Not competing with the giants; Vimeo travels in its own path to NASDAQ

Leading all-in-one video software provider Vimeo has gone public, entering the Nasdaq market. Their 16-year-old journey has involved numerous ups and downs, meanders, and challenges. From being traditionally seen as an unsuccessful competitor of YouTube, a lot of credit goes to Anjali Sud and her team for landing Vimeo in the situation it is in today.

Anjali Sud on Tuesday completed the iconic ceremony of ringing the bell at Nasdaq MarketSite. 

In case you are wondering who Anjali Sud is and what the bell ringing was about-, Anjali is the CEO of Vimeo Inc. The bell-ringing ceremony marked the event of Vimeo going public.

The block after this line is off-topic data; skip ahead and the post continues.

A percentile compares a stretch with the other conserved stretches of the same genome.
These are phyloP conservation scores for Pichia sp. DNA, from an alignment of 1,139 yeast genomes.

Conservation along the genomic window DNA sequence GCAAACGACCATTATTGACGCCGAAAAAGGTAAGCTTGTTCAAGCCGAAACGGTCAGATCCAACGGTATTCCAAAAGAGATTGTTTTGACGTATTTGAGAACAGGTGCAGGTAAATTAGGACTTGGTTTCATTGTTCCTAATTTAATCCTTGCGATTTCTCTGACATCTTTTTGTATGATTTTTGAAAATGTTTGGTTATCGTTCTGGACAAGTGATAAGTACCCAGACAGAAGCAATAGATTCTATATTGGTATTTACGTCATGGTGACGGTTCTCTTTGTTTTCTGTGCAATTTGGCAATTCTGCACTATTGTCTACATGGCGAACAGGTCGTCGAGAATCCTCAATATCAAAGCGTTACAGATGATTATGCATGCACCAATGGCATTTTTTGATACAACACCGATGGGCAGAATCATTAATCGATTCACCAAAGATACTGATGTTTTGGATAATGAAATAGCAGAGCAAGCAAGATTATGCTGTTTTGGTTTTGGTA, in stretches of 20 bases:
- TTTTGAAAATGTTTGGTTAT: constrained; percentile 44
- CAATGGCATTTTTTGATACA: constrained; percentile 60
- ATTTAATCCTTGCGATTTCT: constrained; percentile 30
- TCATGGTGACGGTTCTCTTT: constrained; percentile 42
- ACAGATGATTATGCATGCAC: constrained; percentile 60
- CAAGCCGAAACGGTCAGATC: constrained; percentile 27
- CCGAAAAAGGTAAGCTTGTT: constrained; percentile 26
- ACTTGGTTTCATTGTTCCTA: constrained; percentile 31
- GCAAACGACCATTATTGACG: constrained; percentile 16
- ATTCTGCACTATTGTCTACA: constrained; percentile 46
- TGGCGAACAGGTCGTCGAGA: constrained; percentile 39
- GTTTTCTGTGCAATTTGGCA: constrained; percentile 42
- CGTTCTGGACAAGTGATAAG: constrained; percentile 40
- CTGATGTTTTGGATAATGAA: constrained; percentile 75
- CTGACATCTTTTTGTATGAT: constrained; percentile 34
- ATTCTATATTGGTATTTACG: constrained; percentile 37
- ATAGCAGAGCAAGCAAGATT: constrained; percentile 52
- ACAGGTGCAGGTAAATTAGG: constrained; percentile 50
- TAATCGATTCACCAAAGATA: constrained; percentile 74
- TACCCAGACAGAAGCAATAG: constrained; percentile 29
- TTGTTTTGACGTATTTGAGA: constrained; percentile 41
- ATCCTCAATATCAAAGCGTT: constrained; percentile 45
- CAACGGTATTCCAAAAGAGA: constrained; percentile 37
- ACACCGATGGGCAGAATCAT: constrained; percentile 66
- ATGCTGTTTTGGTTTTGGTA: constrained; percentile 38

The 16-year-old Vimeo is a SaaS video platform that provides video-making tools. For businesses. However, it did not start like that. Vimeo’s venture was a tale of meanders and challenges. Today, thanks to Anjali’s team, the company has moved away from its once-adopted “competing with the giants” strategy and decided to revamp their business model, a move that has given them the reputation of a platform different from any, including YouTube.

Not anymore

Having been in business for 16 years now, Vimeo can tick the checkbox of popularity. However, when it comes to its business, many are still seen questioning, “Isn’t Vimeo just like YouTube?” It is, however, very different, or at least became different.